select cust;

Just add the code above to the CustomerService class. Clients will find the new GetCustomerByID method, shown above, because the CustomerService class has the EnableClientAccess attribute. The Data Service is now ready to be consumed by a client.

Consuming a Domain Service in Silverlight 3

The Data Service, created in the last section, is automatically available to the Silverlight application; made possible because Link to ASP.NET server project was checked, as shown in Figure 4. First, build the entire solution to generate a proxy file in the Silverlight application. You can see the proxy by selecting the Silverlight application, RiaServicesDemo, and then clicking on the Show All Files toolbar button in Solution Explorer. You’ll see a Generated Code folder containing a file named RiaServicesDemo.Web.g.cs, which is the proxy for the CustomerService Domain Service.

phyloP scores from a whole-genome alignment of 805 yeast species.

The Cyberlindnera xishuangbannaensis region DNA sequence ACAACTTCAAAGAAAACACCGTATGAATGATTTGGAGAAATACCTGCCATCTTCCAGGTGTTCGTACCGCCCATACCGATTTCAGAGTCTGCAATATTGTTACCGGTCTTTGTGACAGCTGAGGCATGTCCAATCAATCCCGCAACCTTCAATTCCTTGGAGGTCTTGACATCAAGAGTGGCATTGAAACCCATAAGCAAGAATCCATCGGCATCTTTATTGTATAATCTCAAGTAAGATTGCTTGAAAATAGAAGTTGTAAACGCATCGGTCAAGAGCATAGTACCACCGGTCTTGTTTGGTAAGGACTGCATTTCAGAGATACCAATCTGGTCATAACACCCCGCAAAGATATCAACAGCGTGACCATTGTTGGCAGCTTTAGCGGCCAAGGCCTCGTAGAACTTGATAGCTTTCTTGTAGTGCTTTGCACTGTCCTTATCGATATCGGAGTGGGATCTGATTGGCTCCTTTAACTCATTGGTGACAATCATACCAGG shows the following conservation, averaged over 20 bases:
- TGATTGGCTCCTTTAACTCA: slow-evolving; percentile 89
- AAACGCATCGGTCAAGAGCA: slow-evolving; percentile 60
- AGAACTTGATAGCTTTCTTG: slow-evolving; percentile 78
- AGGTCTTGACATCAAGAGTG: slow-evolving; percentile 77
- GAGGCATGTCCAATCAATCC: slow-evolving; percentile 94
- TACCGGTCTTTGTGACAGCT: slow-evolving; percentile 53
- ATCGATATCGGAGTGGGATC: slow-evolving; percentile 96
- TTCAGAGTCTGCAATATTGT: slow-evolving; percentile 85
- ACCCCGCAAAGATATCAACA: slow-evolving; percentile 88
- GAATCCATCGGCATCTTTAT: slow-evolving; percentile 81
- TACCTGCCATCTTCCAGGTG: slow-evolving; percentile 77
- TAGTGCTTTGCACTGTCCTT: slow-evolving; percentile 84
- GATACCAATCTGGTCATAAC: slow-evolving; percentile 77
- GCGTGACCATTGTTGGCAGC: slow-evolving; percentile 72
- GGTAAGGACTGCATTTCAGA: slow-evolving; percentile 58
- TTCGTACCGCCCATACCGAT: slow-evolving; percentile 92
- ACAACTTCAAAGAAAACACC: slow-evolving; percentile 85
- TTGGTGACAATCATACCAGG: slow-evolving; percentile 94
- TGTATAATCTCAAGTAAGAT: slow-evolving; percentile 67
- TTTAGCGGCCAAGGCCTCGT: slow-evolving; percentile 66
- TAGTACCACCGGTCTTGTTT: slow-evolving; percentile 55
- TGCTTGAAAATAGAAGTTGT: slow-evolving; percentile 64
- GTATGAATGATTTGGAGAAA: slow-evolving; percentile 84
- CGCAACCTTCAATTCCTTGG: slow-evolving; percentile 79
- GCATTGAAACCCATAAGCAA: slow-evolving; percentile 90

The generated proxy is named CustomerContext, which corresponds to the CustomerService Domain Service. You will have an XxxContext proxy for every XxxService Domain Service in your Web application. What is particularly useful about this proxy is a set of Load methods for each of the Get methods in the Domain Service. RIA Services uses a convention based on pre-defined prefixes to determine which methods to generate a proxy Load method for, including any methods that start with Get, Fetch, Find, Query, or Select. Therefore, the Domain Service method GetCustomer could have been named SelectCustomer and the proxy would have still been generated with the corresponding LoadCustomer method.

To see how to consume data, I’ll display Customer data on a Silverlight user control. Add a DataGrid to the MainPage.xaml page and a new handler to the UserControl Loaded event in RiaServicesDemo, as shown in Listing 2.